For the foregoing reasons, we AFFIRM the district court's grant of summary judgment to CVG and Kutsch both on their claims and on Wolfe's counter-claims.


1.   Wolfe's counter-claim stated a variety of causes of action and “defenses” related to an assortment of alleged wrongs.   Most of these claims have been dropped, dismissed or abandoned.   We consider only the two claims for which we believe Wolfe has preserved his appellate rights.

2.   The district court, applying Massachusetts choice-of-law principles, concluded that, because Wolfe would perform the contract in Texas, Texas law governed issues of contract interpretation.   We accept this analysis.

3.   Section 11 of Wolfe's contract requires that any modifications to the terms of his employment be in writing and signed by both parties.   Texas courts, however, will sometimes enforce oral modifications of written contracts that include integration clauses.   See, e.g., Mar-Lan Indus., Inc. v. Nelson, 635 S.W.2d 853, 855 (Tex.Ct.App.1982);  Hoff v. Computer Assoc. Int'l, Inc., No. Civ.A. 3-96-CV-2679R, 1997 WL 528059, at *5 (N.D.Tex. Aug. 18, 1997).

4.   If the Texas Statute of Frauds, tex. Bus. & Com. § 26.01, requires that the original contract be in writing, and the oral modification does not alter the character or value of the consideration, then Texas courts will enforce the modification.   See Horner v. Bourland, 724 F.2d 1142, 1148 (5th Cir.1984) (interpreting Texas law and collecting cases).   Here, if the Statute had required Wolfe's original employment contract to be in writing, Texas courts would surely have refused to enforce the oral modification on the ground that it changed both the character and the value of the consideration originally contracted for.   Wolfe claims, after all, that he is due more money (value) because the bonus structure was orally modified to be mandatory rather than discretionary (character).   See id.   As might be expected, the parties vigorously dispute the applicability of the Statute to the original employment contract.   We need not reach this issue, however, because we find that the alleged oral modifications to this original contract are unenforceable on their face.If oral modifications to written contracts are themselves subject to the Statute of Frauds, then Texas courts will not enforce them.   See, e.g., García v. Karam, 154 Tex. 240, 276 S.W.2d 255, 256-57 (Tex.1955).   We note in passing that the terms of the alleged “profit center” are so ill-defined that we cannot determine whether it is capable of being performed within a year and therefore outside the Statute.   From what we know of the new bonus and vested ownership interest components, apparently they could not have been performed within one year.   This is an alternative ground for holding that these oral modifications to Wolfe's contract are unenforceable.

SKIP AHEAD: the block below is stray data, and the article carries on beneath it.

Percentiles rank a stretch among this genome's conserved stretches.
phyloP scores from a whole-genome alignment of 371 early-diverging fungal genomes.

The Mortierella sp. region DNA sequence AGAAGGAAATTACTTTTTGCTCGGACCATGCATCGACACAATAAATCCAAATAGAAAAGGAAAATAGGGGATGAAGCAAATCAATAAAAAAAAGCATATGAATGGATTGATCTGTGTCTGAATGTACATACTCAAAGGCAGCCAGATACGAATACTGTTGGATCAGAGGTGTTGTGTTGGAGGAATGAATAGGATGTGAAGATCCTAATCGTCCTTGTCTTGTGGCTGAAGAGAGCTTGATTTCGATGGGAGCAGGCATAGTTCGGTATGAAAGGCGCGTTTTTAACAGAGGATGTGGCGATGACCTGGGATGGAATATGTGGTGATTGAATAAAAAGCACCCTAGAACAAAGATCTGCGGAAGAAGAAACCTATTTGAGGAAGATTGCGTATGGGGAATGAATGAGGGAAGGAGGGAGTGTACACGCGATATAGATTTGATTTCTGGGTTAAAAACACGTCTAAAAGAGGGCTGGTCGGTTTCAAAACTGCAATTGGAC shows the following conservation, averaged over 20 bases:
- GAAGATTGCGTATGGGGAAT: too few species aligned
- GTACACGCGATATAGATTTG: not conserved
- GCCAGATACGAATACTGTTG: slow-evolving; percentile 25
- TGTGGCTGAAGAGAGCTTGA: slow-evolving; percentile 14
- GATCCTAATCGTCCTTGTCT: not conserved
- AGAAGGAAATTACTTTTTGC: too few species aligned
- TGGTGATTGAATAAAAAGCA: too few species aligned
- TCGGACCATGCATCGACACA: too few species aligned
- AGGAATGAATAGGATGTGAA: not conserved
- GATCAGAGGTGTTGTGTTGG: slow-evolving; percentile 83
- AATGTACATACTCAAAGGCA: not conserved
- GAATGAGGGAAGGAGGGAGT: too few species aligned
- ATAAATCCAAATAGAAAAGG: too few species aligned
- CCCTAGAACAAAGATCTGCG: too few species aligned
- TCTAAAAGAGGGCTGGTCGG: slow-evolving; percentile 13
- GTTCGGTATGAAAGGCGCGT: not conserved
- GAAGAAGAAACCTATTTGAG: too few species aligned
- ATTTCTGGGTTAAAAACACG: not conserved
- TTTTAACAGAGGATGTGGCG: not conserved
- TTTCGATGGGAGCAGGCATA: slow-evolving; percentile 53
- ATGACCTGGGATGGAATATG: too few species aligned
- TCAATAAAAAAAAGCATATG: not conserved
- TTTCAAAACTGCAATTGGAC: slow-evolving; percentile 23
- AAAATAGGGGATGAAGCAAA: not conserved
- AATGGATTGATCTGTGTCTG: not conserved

5.   The record on appeal includes only those excerpts of Wolfe's deposition testimony supplied by the parties in connection with various court filings.   However, this is sufficient for our purposes.

6.   Minutes from an October 27, 1993 Board meeting, for example, indicate that the Board discussed employee benefits and specifically considered bonus structures.   The Board was particularly concerned about meshing the bonus compensation programs of the newly-merged companies.   These minutes, however, do not clearly indicate whether any of the issues discussed were resolved or the specifics of any resolution.

7.   Wolfe also claims that he “can sue under a promissory fraud claim.”   Appellant's Br. at 24.   This may be true.   In order to preserve the issue for appeal, however, Wolfe must do more than make a passing reference.   Wholly undeveloped arguments are waived on appeal.   See, e.g., United States v. Robinson, 144 F.3d 104, 107 n. 3 (1st Cir.1998).   In any event, the oral promises alleged to support this fraudulent inducement claim suffer from the same defects of imprecision which we have described in connection with the breach of contract claim.   Compare Formosa Plastics Corp. v. Presidio Engineers and Contractors, Inc., 960 S.W.2d 41, 48-49 (Tex.1998) (alleged representations sufficiently precise).

8.   Section 11(c) of the BGP provides that the BGP “shall be governed by and construed in accordance with the laws of The Commonwealth of Massachusetts.”   To the extent that resolution of Wolfe's appeal turns on construction of the BGP, we think it appropriate to enforce this provision and apply Massachusetts law.   The district court declined to decide “whether Texas or Massachusetts law should apply,” because “there is no relevant conflict between Massachusetts and Texas law on either the contract or fraud issues.”   Mem. and Order (June 10, 1998), at 5 n. 1. Our research confirms that Texas and Massachusetts law do not conflict in any way pertinent to this claim.   Compare, e.g., Powers, 926 F.2d at 111 (interpreting Massachusetts law) with Ratner v. Sioux Natural Gas Corp., 770 F.2d 512, 519 (5th Cir.1985) (interpreting Texas law).

9.   In his deposition, Kutsch repeatedly referred to the BGP as a “phantom stock plan.”   We believe that this is an apt description.   “Phantom” should be understood to apply to “stock” since the BGP expressly disavowed granting participants any ownership interest.   And “phantom” also could be read to modify the plan after its expiration on December 31, 1992.

10.   In addition to the clear provisions of the BGP, the Release, which Wolfe signed after consulting at attorney, also leaves little doubt about whether Wolfe ever owned any stock rights in the company.   Paragraph 1(e) of the Release states unequivocally that the merger did not trigger any provision of the BGP which might “require any payment to Participants.”   The Release also made it clear that Wolfe had not been a Participant in the BGP for fiscal year 1993.   We do not rely on the terms of this document, however, because Wolfe's fraud claim alleges, in effect, that he was tricked by these very words into signing the Release.

CUDAHY, Senior Circuit Judge.